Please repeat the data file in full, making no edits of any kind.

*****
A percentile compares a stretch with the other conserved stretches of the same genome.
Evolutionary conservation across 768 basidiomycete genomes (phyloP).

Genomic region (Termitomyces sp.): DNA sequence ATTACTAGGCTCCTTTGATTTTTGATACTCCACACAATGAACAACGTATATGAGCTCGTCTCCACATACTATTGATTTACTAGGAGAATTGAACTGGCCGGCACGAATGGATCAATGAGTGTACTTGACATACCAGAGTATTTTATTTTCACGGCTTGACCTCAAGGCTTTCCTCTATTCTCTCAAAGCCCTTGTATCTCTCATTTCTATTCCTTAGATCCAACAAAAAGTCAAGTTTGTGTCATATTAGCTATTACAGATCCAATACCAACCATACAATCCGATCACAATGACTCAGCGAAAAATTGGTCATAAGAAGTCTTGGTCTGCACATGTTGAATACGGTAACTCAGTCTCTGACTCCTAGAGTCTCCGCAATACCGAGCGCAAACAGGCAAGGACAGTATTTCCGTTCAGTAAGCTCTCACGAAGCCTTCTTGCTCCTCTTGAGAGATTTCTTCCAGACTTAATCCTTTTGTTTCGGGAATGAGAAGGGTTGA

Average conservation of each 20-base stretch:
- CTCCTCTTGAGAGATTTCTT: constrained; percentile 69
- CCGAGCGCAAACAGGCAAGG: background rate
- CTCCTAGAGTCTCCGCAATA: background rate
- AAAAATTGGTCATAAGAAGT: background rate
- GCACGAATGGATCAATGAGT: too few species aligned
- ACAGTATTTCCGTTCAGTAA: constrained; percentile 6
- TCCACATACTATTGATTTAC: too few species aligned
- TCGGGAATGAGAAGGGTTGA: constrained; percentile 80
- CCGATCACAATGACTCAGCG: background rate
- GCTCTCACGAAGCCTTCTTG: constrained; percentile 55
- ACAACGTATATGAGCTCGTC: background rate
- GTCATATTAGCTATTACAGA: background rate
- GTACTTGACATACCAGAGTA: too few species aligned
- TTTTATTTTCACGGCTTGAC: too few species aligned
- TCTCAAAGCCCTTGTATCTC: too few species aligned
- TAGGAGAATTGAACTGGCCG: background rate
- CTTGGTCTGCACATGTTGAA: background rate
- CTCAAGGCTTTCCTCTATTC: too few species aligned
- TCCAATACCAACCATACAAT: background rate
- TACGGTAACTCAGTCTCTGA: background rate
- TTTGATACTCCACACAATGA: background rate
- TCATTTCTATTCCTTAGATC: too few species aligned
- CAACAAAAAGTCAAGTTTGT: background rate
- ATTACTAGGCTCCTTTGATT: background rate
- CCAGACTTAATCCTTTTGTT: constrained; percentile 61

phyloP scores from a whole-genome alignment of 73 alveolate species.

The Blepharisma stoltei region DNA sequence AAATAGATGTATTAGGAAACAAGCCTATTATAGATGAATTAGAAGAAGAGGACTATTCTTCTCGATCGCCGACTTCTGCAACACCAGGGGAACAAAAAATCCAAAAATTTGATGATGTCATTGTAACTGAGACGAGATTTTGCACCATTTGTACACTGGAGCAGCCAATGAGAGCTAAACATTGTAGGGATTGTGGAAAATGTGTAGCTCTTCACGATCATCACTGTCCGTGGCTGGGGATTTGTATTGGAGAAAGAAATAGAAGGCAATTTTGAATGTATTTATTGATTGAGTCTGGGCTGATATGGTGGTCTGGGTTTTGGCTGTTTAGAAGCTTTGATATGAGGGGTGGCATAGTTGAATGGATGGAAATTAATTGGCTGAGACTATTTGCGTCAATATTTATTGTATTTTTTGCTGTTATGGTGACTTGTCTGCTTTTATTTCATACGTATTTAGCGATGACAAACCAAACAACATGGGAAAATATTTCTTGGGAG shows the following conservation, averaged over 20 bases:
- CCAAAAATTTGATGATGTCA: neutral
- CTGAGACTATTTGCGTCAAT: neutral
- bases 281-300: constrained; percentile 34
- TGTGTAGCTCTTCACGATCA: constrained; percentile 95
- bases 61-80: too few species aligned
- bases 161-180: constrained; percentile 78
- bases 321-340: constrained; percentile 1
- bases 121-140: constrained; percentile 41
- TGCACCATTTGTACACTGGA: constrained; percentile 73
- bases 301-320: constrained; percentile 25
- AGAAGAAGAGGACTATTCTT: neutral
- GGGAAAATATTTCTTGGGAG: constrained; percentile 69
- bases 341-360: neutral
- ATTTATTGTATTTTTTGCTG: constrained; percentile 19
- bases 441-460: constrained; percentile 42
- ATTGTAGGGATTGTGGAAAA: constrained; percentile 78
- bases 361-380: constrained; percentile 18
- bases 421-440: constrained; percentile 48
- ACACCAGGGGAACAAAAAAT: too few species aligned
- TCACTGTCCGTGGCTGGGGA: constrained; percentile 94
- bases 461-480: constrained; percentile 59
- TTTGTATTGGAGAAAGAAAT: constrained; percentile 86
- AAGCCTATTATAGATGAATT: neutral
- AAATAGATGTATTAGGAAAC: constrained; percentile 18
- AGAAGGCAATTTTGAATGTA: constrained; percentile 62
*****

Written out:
A percentile compares a stretch with the other conserved stretches of the same genome.
Evolutionary conservation across 768 basidiomycete genomes (phyloP).

Genomic region (Termitomyces sp.): DNA sequence ATTACTAGGCTCCTTTGATTTTTGATACTCCACACAATGAACAACGTATATGAGCTCGTCTCCACATACTATTGATTTACTAGGAGAATTGAACTGGCCGGCACGAATGGATCAATGAGTGTACTTGACATACCAGAGTATTTTATTTTCACGGCTTGACCTCAAGGCTTTCCTCTATTCTCTCAAAGCCCTTGTATCTCTCATTTCTATTCCTTAGATCCAACAAAAAGTCAAGTTTGTGTCATATTAGCTATTACAGATCCAATACCAACCATACAATCCGATCACAATGACTCAGCGAAAAATTGGTCATAAGAAGTCTTGGTCTGCACATGTTGAATACGGTAACTCAGTCTCTGACTCCTAGAGTCTCCGCAATACCGAGCGCAAACAGGCAAGGACAGTATTTCCGTTCAGTAAGCTCTCACGAAGCCTTCTTGCTCCTCTTGAGAGATTTCTTCCAGACTTAATCCTTTTGTTTCGGGAATGAGAAGGGTTGA

Average conservation of each 20-base stretch:
- CTCCTCTTGAGAGATTTCTT: constrained; percentile 69
- CCGAGCGCAAACAGGCAAGG: background rate
- CTCCTAGAGTCTCCGCAATA: background rate
- AAAAATTGGTCATAAGAAGT: background rate
- GCACGAATGGATCAATGAGT: too few species aligned
- ACAGTATTTCCGTTCAGTAA: constrained; percentile 6
- TCCACATACTATTGATTTAC: too few species aligned
- TCGGGAATGAGAAGGGTTGA: constrained; percentile 80
- CCGATCACAATGACTCAGCG: background rate
- GCTCTCACGAAGCCTTCTTG: constrained; percentile 55
- ACAACGTATATGAGCTCGTC: background rate
- GTCATATTAGCTATTACAGA: background rate
- GTACTTGACATACCAGAGTA: too few species aligned
- TTTTATTTTCACGGCTTGAC: too few species aligned
- TCTCAAAGCCCTTGTATCTC: too few species aligned
- TAGGAGAATTGAACTGGCCG: background rate
- CTTGGTCTGCACATGTTGAA: background rate
- CTCAAGGCTTTCCTCTATTC: too few species aligned
- TCCAATACCAACCATACAAT: background rate
- TACGGTAACTCAGTCTCTGA: background rate
- TTTGATACTCCACACAATGA: background rate
- TCATTTCTATTCCTTAGATC: too few species aligned
- CAACAAAAAGTCAAGTTTGT: background rate
- ATTACTAGGCTCCTTTGATT: background rate
- CCAGACTTAATCCTTTTGTT: constrained; percentile 61

phyloP scores from a whole-genome alignment of 73 alveolate species.

The Blepharisma stoltei region DNA sequence AAATAGATGTATTAGGAAACAAGCCTATTATAGATGAATTAGAAGAAGAGGACTATTCTTCTCGATCGCCGACTTCTGCAACACCAGGGGAACAAAAAATCCAAAAATTTGATGATGTCATTGTAACTGAGACGAGATTTTGCACCATTTGTACACTGGAGCAGCCAATGAGAGCTAAACATTGTAGGGATTGTGGAAAATGTGTAGCTCTTCACGATCATCACTGTCCGTGGCTGGGGATTTGTATTGGAGAAAGAAATAGAAGGCAATTTTGAATGTATTTATTGATTGAGTCTGGGCTGATATGGTGGTCTGGGTTTTGGCTGTTTAGAAGCTTTGATATGAGGGGTGGCATAGTTGAATGGATGGAAATTAATTGGCTGAGACTATTTGCGTCAATATTTATTGTATTTTTTGCTGTTATGGTGACTTGTCTGCTTTTATTTCATACGTATTTAGCGATGACAAACCAAACAACATGGGAAAATATTTCTTGGGAG shows the following conservation, averaged over 20 bases:
- CCAAAAATTTGATGATGTCA: neutral
- CTGAGACTATTTGCGTCAAT: neutral
- bases 281-300: constrained; percentile 34
- TGTGTAGCTCTTCACGATCA: constrained; percentile 95
- bases 61-80: too few species aligned
- bases 161-180: constrained; percentile 78
- bases 321-340: constrained; percentile 1
- bases 121-140: constrained; percentile 41
- TGCACCATTTGTACACTGGA: constrained; percentile 73
- bases 301-320: constrained; percentile 25
- AGAAGAAGAGGACTATTCTT: neutral
- GGGAAAATATTTCTTGGGAG: constrained; percentile 69
- bases 341-360: neutral
- ATTTATTGTATTTTTTGCTG: constrained; percentile 19
- bases 441-460: constrained; percentile 42
- ATTGTAGGGATTGTGGAAAA: constrained; percentile 78
- bases 361-380: constrained; percentile 18
- bases 421-440: constrained; percentile 48
- ACACCAGGGGAACAAAAAAT: too few species aligned
- TCACTGTCCGTGGCTGGGGA: constrained; percentile 94
- bases 461-480: constrained; percentile 59
- TTTGTATTGGAGAAAGAAAT: constrained; percentile 86
- AAGCCTATTATAGATGAATT: neutral
- AAATAGATGTATTAGGAAAC: constrained; percentile 18
- AGAAGGCAATTTTGAATGTA: constrained; percentile 62